Tuesday, April 14, 2015

Judging Labour's Manifesto.

At the Labour Party Conference in 2014 a document entitled "National Policy Forum Report 2014" was adopted. My own summary of its contents appeared earlier on this blog and covered 16 separate items. They can be accessed via this link.

The Report was endorsed in the expectation that it would shape Labour's General Election Manifesto, which was finally published yesterday. The Manifesto can be found here.

How close is the Manifesto to the Report? I feel that the two publications are as close to each other as could reasonably be expected. This is especially the case as we have had to wait for a period of over six months between the emergence of the two documents. And as everyone knows even "a week is a long time in politics".  I have persistently argued that the Manifesto should have been issued and used much earlier than it has been - especially as a version of it could have had an impact during the Scottish Referendum Campaign. If this had been done, then we may have stemmed the rise of the SNP.

The Labour Party did, however, published a version of its programme in December. This was entitled "Changing Britain Together" and it can be found here. Unfortunately, this document was never effectively pushed amongst Labour Party members, nor in the media. 

The big difference between the original National Policy Forum Report and the Electoral Manifesto is that the latter is placed in a key and new framework which is missing from the former. The framework appears at the start of the Manifesto and (as was intended) has grabbed the immediate attention of the media. It states that Labour's plans are to be pursued in ways that in budgetary terms are said to be highly responsible. So that given a wide range of Labour commitments, none will require any additional borrowing. Yet also in the Manifesto Labour says it "will cut the deficit each year". This commitment then shapes each of its proposals, which in general terms list where the funding for the positive aspects of its programme will all come from.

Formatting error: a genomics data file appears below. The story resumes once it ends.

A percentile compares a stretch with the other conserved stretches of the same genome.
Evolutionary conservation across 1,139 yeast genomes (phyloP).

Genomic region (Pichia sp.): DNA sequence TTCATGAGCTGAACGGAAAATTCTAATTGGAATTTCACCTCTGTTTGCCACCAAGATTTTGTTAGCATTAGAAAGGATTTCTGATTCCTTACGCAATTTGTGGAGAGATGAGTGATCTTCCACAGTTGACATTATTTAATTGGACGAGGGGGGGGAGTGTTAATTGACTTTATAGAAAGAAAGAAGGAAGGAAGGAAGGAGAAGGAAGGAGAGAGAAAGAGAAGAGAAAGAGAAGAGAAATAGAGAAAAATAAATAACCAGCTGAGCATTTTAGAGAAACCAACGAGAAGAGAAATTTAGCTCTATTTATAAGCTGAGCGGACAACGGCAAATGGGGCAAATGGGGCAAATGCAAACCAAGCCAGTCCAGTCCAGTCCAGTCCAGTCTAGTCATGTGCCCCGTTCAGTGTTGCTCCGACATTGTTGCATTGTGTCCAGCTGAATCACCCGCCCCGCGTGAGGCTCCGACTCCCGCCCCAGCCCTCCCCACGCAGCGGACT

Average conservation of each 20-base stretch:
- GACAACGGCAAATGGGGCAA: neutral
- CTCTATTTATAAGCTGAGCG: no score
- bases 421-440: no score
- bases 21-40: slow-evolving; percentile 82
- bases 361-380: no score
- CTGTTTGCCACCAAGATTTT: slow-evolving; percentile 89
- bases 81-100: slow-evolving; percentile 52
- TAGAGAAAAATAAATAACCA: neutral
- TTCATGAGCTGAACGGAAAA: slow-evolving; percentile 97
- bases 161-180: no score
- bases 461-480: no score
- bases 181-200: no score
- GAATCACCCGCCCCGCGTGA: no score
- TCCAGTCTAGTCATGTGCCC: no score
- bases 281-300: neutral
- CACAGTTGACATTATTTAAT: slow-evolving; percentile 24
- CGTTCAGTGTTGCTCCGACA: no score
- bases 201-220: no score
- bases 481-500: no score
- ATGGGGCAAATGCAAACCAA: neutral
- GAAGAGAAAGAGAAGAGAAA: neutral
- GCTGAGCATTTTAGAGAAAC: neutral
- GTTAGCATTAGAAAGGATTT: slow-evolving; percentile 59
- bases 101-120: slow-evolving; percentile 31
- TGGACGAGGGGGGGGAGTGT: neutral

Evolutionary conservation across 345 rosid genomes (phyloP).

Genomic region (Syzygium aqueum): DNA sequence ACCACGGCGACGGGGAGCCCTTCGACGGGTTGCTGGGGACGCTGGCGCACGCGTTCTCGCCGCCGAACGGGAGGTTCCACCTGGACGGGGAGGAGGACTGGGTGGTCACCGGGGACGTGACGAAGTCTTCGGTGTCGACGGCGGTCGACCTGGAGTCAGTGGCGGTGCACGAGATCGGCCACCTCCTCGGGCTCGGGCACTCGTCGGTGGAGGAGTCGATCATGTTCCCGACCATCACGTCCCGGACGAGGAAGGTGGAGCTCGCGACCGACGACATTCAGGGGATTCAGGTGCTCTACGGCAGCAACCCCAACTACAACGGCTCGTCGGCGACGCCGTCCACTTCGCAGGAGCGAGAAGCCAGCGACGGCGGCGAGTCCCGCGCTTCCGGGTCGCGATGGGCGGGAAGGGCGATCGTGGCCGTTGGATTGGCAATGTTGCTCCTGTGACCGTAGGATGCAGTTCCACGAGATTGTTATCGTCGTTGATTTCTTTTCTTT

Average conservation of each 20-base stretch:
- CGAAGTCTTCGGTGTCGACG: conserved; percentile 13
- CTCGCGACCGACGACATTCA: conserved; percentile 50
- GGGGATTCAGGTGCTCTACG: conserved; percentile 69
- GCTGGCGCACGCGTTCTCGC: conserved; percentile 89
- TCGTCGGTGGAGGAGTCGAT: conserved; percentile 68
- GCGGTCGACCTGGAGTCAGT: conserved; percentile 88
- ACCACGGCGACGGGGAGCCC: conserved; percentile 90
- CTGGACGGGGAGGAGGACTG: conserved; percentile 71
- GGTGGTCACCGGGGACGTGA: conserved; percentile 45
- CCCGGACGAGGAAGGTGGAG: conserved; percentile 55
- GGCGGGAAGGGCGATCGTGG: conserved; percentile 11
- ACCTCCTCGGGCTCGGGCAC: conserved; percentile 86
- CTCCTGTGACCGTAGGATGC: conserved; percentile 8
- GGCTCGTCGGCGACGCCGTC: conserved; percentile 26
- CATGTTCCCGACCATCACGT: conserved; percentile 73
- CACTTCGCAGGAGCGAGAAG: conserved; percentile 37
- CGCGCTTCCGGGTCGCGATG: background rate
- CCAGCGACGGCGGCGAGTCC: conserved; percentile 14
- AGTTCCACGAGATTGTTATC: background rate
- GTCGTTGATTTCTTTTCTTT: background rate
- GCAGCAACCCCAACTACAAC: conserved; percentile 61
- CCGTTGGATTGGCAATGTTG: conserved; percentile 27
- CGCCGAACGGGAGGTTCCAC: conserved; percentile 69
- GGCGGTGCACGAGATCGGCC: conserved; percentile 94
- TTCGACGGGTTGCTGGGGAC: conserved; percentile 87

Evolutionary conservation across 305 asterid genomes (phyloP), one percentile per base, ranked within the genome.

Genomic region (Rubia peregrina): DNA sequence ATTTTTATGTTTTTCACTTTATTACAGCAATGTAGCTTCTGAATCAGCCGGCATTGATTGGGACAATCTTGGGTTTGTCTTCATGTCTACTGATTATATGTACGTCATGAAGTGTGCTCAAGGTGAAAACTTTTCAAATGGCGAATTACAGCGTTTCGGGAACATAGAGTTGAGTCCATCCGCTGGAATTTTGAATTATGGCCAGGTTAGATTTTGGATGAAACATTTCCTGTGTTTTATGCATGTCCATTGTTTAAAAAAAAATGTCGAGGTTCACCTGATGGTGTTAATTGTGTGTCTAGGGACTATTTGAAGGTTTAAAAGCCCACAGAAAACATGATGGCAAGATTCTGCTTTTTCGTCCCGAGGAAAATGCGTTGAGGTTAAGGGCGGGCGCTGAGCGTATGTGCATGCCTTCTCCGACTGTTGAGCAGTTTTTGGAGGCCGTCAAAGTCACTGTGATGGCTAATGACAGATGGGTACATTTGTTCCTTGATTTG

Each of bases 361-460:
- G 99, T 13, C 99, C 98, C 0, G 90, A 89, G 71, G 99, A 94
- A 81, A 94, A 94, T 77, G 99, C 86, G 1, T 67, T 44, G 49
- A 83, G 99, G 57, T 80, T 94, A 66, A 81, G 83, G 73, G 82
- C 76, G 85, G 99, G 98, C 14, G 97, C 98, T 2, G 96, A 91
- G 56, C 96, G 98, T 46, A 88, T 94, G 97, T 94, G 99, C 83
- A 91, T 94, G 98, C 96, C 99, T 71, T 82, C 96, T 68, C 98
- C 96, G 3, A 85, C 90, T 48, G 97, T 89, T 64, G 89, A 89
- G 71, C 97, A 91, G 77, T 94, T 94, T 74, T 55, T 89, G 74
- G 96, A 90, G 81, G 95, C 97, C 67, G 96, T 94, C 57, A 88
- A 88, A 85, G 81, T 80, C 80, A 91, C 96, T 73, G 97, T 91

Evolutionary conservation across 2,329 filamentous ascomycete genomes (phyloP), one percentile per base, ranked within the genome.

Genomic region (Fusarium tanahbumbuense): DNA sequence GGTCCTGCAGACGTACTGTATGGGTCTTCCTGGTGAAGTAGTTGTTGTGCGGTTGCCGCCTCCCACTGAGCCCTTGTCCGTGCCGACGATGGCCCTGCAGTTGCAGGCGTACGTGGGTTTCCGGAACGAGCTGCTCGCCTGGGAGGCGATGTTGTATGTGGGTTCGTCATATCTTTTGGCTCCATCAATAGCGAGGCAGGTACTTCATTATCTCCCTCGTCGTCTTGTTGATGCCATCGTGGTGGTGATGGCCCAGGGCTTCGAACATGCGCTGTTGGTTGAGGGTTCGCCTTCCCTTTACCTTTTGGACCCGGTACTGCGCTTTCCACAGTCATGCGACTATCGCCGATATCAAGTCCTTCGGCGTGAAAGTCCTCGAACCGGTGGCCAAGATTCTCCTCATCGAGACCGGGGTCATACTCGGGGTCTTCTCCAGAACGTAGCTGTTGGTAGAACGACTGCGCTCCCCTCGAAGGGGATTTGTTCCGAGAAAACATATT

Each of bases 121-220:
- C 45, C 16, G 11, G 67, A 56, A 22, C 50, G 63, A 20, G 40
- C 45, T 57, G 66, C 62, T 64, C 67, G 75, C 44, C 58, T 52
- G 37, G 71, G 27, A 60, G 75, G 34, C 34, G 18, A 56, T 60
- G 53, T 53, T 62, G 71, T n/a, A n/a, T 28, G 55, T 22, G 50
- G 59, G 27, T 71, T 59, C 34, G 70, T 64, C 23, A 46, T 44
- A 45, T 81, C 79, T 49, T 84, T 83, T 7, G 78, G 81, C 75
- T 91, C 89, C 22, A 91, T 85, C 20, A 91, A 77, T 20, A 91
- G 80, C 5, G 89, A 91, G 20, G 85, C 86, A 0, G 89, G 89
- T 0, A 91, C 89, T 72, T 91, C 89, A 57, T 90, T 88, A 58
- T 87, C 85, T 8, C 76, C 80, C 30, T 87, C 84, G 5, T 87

Unfortunately, a fall-back proposal for financing services seems to have disappeared. In the original  National Policy Forum Document it said that "Labour will continue to support a progressive taxation system and ensure that the wealthiest individuals and businesses contribute to the economy". But perhaps it is felt that this is a hidden codicil that can always be turned to, but there was no need to feed this idea to a hungry media.

There is, however. at least one clear and unfortunate adjustment in the Manifesto compared to the Forum Document for those worried about TTIP. It now states that "We support the principles behind the negotiations on the Transatlantic Trade and Investment Partnership Treaty (TTIP)." This is, however, followed by the past proposal that TTIP should not apply to the NHS and other public services.

Then all that is mentioned about co-operative principles is  "Our charities, mutuals, co-operatives and social enterprises are pioneering new models of production that enhance social value, promote financial inclusion, and give individuals and communities power and control. We will continue to support and help develop the social economy by improving access for co-operative and mutual organisations to growth finance through the new British Investment Bank. And we will consider how to support employee buy-outs when businesses are being sold." Although this paragraph is very small compared to the Co-op Party's own Manifesto which expands such proposals (as seen here), much depends upon whether Labour's words are just a highly condensed version of the same agenda. 

Unfortunately references to providing a quality professional youth service, lifelong learning options,  recarbonising the power sector by 2030 and calling for a Financial Transaction Tax are key matters which have disappeared since the time of the Forum Document. But a great deal of progressive material remains. If Labour forms the next Government it will be for activists to push to overcome the types of shortcomings which I have indicated. For the Manifesto does show that we have moved beyond the clear days of New Labour and that the door may have opened slightly for carefully crafted initiatives from democratic socialists.

We now seek the proof of the pudding.


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